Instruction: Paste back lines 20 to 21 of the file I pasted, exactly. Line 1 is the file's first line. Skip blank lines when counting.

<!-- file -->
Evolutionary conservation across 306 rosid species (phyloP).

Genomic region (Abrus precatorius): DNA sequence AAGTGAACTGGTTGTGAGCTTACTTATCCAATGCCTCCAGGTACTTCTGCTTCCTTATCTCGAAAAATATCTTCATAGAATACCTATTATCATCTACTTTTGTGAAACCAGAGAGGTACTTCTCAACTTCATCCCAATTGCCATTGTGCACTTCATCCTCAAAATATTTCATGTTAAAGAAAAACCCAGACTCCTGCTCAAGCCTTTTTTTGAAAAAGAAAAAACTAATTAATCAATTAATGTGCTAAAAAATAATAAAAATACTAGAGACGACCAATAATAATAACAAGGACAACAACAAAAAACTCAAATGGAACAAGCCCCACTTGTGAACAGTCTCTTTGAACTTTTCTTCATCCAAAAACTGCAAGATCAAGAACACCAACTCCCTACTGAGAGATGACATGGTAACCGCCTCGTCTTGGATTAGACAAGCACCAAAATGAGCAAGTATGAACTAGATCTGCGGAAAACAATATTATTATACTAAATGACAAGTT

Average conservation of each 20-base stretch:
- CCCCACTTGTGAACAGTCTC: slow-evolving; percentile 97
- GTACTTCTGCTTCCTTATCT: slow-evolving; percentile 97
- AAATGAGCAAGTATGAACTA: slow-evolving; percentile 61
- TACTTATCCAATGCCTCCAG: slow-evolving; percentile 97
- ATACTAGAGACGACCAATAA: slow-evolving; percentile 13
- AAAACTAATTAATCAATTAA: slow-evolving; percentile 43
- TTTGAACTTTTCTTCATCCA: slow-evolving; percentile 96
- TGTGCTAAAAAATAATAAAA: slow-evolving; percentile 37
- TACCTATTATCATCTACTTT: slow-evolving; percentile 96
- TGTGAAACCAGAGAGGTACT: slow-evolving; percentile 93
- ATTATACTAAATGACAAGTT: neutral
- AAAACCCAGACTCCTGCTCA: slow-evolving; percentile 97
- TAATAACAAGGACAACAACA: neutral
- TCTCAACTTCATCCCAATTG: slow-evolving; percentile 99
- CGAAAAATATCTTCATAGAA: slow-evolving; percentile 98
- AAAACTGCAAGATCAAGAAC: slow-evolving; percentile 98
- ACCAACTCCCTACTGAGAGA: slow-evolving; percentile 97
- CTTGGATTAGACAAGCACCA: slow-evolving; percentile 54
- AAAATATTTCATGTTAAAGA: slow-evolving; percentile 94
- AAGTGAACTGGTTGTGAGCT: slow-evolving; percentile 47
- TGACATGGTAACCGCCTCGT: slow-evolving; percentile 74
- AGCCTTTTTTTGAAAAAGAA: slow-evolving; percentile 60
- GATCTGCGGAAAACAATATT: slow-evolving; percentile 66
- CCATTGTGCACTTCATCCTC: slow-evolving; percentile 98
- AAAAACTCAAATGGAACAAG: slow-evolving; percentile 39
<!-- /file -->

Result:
- ACCAACTCCCTACTGAGAGA: slow-evolving; percentile 97
- CTTGGATTAGACAAGCACCA: slow-evolving; percentile 54